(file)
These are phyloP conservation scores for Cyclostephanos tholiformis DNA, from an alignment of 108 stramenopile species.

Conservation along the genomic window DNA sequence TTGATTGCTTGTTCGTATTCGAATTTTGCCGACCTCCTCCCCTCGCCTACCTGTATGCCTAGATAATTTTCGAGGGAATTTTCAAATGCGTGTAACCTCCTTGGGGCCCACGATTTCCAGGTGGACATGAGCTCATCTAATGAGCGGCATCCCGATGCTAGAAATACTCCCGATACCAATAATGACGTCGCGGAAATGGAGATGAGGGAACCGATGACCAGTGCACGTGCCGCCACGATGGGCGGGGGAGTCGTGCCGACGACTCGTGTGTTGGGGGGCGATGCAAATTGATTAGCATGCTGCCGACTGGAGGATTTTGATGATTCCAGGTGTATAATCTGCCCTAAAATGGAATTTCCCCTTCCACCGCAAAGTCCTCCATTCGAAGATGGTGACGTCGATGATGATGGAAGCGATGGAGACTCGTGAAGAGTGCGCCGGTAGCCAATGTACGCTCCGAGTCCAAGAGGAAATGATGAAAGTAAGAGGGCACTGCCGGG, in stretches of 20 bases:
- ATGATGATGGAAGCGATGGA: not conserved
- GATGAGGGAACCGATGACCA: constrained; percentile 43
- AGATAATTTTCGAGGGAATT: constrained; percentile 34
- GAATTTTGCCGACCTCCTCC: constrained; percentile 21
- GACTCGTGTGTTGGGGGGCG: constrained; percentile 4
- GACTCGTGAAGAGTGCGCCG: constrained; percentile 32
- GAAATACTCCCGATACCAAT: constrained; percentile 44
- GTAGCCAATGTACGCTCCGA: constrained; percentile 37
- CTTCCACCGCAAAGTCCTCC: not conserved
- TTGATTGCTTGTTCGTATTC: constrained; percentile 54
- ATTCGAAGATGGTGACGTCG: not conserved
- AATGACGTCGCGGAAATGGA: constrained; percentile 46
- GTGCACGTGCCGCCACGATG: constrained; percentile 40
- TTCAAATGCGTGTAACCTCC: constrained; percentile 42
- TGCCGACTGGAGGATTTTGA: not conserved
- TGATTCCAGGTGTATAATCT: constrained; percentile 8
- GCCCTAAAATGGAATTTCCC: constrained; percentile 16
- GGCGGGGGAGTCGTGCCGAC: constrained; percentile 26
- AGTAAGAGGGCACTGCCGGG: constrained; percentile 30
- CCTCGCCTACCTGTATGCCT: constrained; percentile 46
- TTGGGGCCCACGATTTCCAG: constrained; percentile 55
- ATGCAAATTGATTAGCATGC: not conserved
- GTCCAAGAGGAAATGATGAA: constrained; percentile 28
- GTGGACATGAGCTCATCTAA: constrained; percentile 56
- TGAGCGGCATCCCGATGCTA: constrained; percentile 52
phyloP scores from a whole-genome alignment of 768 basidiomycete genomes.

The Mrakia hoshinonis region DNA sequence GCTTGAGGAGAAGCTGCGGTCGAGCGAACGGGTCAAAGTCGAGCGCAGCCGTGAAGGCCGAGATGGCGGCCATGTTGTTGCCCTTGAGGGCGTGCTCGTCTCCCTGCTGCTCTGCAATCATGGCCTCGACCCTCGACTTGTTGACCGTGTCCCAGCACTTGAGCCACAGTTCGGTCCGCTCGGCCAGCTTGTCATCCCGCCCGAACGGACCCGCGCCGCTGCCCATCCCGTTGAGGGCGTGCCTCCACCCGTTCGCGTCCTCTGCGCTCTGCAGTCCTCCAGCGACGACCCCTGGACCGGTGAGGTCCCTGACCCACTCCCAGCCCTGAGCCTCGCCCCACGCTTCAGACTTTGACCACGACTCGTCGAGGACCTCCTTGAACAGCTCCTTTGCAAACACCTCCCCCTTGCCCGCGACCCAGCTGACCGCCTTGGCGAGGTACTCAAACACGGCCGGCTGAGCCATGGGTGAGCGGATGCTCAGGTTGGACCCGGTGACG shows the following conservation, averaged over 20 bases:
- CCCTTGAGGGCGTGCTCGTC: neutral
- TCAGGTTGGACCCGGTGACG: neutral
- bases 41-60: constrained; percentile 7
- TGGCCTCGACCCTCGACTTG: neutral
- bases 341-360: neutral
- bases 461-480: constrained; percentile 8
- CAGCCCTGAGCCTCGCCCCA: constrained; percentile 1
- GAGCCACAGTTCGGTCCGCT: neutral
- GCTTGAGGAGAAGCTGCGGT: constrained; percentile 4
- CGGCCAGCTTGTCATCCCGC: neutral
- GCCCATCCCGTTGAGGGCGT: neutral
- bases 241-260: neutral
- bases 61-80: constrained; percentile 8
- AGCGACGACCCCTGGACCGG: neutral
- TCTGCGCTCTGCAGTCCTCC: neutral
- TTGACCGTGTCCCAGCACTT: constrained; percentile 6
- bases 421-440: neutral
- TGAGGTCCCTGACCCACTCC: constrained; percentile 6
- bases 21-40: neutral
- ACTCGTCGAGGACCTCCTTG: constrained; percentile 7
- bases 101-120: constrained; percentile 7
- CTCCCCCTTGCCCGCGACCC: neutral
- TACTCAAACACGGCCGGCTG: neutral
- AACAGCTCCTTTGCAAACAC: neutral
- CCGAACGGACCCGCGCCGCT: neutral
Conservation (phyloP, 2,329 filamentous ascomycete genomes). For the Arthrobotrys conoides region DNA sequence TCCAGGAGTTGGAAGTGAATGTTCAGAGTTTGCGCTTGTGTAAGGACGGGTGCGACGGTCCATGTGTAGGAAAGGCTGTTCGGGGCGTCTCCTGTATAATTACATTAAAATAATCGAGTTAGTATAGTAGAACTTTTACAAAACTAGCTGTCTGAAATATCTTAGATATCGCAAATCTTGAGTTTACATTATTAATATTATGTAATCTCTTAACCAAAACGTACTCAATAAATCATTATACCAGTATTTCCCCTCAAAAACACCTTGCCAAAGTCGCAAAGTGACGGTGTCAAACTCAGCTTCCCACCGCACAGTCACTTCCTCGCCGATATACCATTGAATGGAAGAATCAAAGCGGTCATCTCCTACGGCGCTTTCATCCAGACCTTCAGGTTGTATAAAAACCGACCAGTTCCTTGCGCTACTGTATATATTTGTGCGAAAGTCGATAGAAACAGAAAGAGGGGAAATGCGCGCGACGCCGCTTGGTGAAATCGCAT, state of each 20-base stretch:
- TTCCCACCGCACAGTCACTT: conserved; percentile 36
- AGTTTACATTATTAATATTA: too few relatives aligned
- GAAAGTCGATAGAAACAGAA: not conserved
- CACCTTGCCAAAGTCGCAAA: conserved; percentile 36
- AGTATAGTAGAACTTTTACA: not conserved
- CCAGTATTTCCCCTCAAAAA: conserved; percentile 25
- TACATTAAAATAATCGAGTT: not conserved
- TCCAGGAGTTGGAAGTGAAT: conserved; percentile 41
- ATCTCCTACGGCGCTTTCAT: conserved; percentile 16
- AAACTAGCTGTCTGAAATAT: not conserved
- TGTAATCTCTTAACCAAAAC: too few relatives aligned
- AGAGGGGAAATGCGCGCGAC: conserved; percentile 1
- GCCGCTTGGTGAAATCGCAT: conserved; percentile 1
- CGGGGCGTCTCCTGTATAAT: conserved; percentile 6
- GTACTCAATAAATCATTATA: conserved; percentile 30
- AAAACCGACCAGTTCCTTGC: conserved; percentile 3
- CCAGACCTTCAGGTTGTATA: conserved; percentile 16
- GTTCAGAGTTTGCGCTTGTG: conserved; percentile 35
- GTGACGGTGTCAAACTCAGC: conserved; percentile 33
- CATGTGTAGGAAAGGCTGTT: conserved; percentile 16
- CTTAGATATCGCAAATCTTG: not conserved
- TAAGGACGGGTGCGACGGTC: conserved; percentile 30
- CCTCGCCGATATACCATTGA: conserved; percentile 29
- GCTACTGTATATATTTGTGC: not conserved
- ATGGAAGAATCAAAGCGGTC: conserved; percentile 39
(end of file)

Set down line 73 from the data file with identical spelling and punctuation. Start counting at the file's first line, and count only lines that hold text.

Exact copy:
- GTTCAGAGTTTGCGCTTGTG: conserved; percentile 35